The world is going to end? Bullshit. That’s not even good writing! It’s too passive, eliminates the real agents in the situation. The world is not going to end, but yes, we the 7 billion people on this planet could end it if we continue our destructive ways. If we (and by we, I don’t mean all seven billion people…I mean the people with the internet capability to read this blog) continue on this path of unchecked materialism, racism, and Kim Kardashian levels consumption, we can and will destroy the planet in unthinkable ways.
But here’s the fun part — if we have the power to end the world, we can also help restart it. Evo Morales, the first indigenous president of Bolivia, said that’s what the Mayan prophecy is really about, “an end to individualism and destructive capitalism and a turn toward the collective good.”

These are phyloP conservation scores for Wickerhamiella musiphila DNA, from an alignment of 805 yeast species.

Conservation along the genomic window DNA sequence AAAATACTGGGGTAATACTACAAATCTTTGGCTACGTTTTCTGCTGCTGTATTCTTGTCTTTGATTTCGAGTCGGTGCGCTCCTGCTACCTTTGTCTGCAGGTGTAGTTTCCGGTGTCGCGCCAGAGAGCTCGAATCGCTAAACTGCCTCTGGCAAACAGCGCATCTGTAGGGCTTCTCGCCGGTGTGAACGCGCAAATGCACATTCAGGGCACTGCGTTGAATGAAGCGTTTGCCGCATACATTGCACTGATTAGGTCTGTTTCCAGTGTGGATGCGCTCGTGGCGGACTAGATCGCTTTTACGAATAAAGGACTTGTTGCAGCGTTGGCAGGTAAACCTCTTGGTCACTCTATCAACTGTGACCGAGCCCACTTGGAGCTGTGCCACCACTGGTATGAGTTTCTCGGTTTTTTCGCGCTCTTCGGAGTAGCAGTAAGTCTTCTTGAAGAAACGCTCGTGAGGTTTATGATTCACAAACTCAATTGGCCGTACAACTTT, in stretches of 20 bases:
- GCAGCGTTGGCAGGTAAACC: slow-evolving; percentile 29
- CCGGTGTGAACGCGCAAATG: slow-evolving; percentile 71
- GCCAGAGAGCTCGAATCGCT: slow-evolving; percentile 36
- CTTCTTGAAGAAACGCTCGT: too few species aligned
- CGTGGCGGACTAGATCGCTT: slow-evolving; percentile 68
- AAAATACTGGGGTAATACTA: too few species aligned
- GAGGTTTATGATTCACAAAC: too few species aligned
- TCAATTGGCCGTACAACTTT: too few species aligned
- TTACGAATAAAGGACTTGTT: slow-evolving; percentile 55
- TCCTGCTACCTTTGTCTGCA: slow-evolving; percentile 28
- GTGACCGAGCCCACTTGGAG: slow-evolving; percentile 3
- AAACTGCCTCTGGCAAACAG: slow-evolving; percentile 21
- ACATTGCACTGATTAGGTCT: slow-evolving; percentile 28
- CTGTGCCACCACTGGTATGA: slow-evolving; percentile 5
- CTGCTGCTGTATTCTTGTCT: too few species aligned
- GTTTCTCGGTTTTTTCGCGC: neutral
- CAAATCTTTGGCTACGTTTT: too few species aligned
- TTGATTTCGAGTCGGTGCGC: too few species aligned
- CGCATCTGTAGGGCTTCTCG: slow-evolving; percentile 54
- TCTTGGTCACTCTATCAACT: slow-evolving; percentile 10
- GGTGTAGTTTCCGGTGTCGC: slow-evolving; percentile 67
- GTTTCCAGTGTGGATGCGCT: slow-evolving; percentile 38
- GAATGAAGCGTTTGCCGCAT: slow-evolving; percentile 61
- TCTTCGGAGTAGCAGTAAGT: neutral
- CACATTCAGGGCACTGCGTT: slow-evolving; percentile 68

Sounds good, right? But for us to do that, we need to stop fantasizing about Earth’s pending destruction.
And that’s hard. I mean, I love disaster movies as much as the next guy. But why, when I turned on my TV last night, did I see not one, not two, but three movies about how WE’RE ALL GOING TO DIE!!! AAAAHHH!!
(For the record, the movies were 12 Monkeys, The Day After Tomorrow, and the one I finally settled on, the glorious Dr. Strangelove.)
I understand the impulse. We live in a scary world, and the possibility of nuclear war, or continent-destroying mega-hurricanes, or deadly virus-spreading monkeys, is a real thing. But so is the effect of this ongoing fetishization of apocalypse. Think about it like this: